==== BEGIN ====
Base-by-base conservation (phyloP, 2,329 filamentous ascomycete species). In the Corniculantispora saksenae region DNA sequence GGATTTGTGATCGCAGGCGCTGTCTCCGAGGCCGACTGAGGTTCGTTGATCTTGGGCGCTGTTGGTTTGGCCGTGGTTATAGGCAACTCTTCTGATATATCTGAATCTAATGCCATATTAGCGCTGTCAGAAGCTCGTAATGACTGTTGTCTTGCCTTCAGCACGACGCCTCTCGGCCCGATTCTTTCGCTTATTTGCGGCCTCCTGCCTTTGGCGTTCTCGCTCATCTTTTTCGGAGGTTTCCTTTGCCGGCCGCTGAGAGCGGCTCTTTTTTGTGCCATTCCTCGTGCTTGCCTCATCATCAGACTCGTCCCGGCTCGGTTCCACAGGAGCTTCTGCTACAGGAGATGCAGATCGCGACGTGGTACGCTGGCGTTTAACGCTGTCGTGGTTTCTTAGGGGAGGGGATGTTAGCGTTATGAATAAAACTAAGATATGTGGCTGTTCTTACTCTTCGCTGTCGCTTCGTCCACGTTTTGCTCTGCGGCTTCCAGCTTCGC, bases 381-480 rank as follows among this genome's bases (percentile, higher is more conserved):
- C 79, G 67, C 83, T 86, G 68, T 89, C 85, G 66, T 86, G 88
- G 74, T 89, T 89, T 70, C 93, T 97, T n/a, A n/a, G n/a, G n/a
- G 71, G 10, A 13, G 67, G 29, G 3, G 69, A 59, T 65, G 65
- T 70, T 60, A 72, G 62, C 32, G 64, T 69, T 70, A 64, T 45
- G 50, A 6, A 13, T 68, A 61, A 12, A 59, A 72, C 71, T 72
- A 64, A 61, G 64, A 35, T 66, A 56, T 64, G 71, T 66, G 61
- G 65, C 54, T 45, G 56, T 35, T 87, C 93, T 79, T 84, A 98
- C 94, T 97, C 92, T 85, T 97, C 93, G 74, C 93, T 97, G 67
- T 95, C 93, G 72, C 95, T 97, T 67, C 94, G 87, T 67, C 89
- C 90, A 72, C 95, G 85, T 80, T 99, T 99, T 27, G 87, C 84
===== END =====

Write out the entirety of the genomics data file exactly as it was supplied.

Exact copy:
Base-by-base conservation (phyloP, 2,329 filamentous ascomycete species). In the Corniculantispora saksenae region DNA sequence GGATTTGTGATCGCAGGCGCTGTCTCCGAGGCCGACTGAGGTTCGTTGATCTTGGGCGCTGTTGGTTTGGCCGTGGTTATAGGCAACTCTTCTGATATATCTGAATCTAATGCCATATTAGCGCTGTCAGAAGCTCGTAATGACTGTTGTCTTGCCTTCAGCACGACGCCTCTCGGCCCGATTCTTTCGCTTATTTGCGGCCTCCTGCCTTTGGCGTTCTCGCTCATCTTTTTCGGAGGTTTCCTTTGCCGGCCGCTGAGAGCGGCTCTTTTTTGTGCCATTCCTCGTGCTTGCCTCATCATCAGACTCGTCCCGGCTCGGTTCCACAGGAGCTTCTGCTACAGGAGATGCAGATCGCGACGTGGTACGCTGGCGTTTAACGCTGTCGTGGTTTCTTAGGGGAGGGGATGTTAGCGTTATGAATAAAACTAAGATATGTGGCTGTTCTTACTCTTCGCTGTCGCTTCGTCCACGTTTTGCTCTGCGGCTTCCAGCTTCGC, bases 381-480 rank as follows among this genome's bases (percentile, higher is more conserved):
- C 79, G 67, C 83, T 86, G 68, T 89, C 85, G 66, T 86, G 88
- G 74, T 89, T 89, T 70, C 93, T 97, T n/a, A n/a, G n/a, G n/a
- G 71, G 10, A 13, G 67, G 29, G 3, G 69, A 59, T 65, G 65
- T 70, T 60, A 72, G 62, C 32, G 64, T 69, T 70, A 64, T 45
- G 50, A 6, A 13, T 68, A 61, A 12, A 59, A 72, C 71, T 72
- A 64, A 61, G 64, A 35, T 66, A 56, T 64, G 71, T 66, G 61
- G 65, C 54, T 45, G 56, T 35, T 87, C 93, T 79, T 84, A 98
- C 94, T 97, C 92, T 85, T 97, C 93, G 74, C 93, T 97, G 67
- T 95, C 93, G 72, C 95, T 97, T 67, C 94, G 87, T 67, C 89
- C 90, A 72, C 95, G 85, T 80, T 99, T 99, T 27, G 87, C 84